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We have officially transitioned into winter — a time of year when a slew of unbeknownst issues in your home can suddenly rear their heads.
Drafts might appear in windows. Tools could stop working. Squeaks and rust and pests might pop out of nowhere. But you can get ahead of these issues with some simple tricks.
To talk about easy wintertime home improvements, TODAY tapped Kristy Kay for her expert advice. The award-winning interior designer has been renovating homes since she was 20 years old. She started her career when she was young, learning tricks from her dad, who was a builder. Over the years, Kristy has lived in and flipped 17 homes, accruing a wealth of home improvement knowledge.
Here, Kristy shares a few cheap fixes to winterize your home and keep everything running smoothly until spring.
Fuel stabilizer is the miracle tool you didn’t know you needed. Adding the liquid to the gas tank of tools like lawn mowers, leaf blowers, hedge trimmers and gas-powered generators will increase their life. Before you put away the tools for winter, add some fuel stabilizer to protect the tank from erosion and ensure an easy start-up in the spring.
You’ll want about one ounce of the stabilizer fluid for every 2.5 gallons of gas. Add it when your tank is about 95% full, run your tool for about five minutes and then put it away — confident that it will start up again easy in the spring.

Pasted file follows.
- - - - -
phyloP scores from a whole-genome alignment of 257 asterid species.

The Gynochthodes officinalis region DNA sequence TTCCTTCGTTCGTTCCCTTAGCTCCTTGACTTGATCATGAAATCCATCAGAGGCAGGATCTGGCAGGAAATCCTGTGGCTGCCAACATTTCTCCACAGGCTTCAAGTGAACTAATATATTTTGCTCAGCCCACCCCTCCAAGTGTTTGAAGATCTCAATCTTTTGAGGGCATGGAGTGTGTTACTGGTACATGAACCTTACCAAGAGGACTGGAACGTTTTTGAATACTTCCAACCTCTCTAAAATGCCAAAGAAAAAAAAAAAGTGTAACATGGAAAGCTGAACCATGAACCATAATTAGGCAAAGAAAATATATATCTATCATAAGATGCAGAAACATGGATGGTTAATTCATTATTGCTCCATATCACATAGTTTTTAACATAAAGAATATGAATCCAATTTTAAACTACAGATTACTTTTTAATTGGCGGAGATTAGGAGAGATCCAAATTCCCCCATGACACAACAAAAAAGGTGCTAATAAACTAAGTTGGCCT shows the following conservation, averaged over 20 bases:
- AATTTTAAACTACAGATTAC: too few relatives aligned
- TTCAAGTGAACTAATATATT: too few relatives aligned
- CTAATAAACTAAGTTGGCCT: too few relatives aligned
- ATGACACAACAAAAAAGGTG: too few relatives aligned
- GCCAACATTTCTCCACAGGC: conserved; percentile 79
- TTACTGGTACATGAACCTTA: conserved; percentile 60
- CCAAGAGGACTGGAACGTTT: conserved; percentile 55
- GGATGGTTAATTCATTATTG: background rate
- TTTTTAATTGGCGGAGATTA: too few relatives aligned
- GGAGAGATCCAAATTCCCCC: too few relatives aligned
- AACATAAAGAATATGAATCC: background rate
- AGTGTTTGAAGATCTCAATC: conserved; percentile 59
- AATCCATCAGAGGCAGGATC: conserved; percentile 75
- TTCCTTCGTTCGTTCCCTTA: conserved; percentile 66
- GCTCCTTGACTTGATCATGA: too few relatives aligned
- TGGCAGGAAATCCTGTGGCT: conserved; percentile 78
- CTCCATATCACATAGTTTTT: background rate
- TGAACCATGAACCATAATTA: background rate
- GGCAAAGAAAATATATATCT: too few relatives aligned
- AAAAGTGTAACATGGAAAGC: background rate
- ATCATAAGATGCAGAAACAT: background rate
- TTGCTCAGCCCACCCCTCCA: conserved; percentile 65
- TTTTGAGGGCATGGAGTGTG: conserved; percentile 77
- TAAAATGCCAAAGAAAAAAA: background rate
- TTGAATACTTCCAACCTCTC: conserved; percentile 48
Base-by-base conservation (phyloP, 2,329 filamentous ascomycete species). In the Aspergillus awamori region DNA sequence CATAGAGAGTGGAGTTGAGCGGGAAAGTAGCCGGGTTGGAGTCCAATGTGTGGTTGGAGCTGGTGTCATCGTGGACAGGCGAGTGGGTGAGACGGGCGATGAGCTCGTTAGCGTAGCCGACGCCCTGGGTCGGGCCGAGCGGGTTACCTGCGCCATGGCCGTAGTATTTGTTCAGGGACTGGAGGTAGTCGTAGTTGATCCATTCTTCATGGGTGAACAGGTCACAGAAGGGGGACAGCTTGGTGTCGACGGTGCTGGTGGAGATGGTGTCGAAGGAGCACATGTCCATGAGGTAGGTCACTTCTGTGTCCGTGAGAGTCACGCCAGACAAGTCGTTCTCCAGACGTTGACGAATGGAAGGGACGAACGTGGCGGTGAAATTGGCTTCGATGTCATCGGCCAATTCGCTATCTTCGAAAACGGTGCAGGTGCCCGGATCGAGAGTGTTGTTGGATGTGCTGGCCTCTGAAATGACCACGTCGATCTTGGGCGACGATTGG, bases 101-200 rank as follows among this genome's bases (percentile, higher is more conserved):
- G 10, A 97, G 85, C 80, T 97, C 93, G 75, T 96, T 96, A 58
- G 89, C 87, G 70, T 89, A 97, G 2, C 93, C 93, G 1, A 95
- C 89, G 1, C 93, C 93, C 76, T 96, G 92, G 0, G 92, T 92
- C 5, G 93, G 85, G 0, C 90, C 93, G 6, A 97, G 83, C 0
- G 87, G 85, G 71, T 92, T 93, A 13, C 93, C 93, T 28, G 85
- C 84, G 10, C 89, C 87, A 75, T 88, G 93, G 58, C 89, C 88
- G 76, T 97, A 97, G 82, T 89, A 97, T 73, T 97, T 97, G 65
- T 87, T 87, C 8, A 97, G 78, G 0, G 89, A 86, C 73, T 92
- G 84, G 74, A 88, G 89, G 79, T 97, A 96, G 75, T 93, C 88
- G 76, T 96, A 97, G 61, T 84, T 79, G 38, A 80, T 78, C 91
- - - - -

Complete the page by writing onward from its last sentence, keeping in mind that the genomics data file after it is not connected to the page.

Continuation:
Don’t let your home become a wintertime horror story. When autumn leaves fall and clog up gutters, the water that’s trapped inside can turn to ice when temperatures drop. Sometimes, the weight of that ice can tear the gutters right off your house. Or, over time, that ice could make its way inside the walls, creating an even bigger problem. The simple fix costs less than $3 and keeps leaves from clogging up your gutters — potentially saving you from thousands of dollars’ worth of repair bills down the road.
With temperatures quickly dropping, now is the time to seal up your home from any gaps and cracks that could let in the cold — or small animals looking for a warm, new home. This easy-to-use spray foam insulator quickly expands and hardens to fill up gaps and cracks with a moisture-tight barrier. Use it on your home’s foundation, gaps between wood and cement or trim around windows.
This is the time of year to check all the batteries in all the important devices around your home. “During the winter, we're always putting on a fire, cooking up some comfort food — so you should really make sure your [carbon monoxide] and smoke detectors are working their best,” Kirsty said. Aim to have a smoke detector and a carbon monoxide detector in each room, or a plug-in unit that can detect both.
There is no shortage of ways to use the miraculous WD-40 around your home. Use it in door hinges to stop them from squeaking or freezing and on garden tools to protect them from rust or even to grease up a stubborn zipper. Use the can’s tiny red tube attachment to spray into hard-to-reach corners such as on outside furniture or even on winter boots to create a waterproof barrier. If you live in a snow city, you can even wipe it on the inside of your snow shovel to help it slide through frozen snow.
Basically anything that could use a bit of extra grease this winter could use some WD-40. And if you're in a bind and don't have any lying around, Kay says olive oil can be a great substitute on metal surfaces — but not glass since it will smear.
CORRECTION (Dec. 23, 2020, 12:16 p.m.): An earlier version of this article advised making sure your CO2 (carbon dioxide) detector is working and that you should aim to have one in each room. It should have stated CO, for carbon monoxide, and is now corrected to reflect this.
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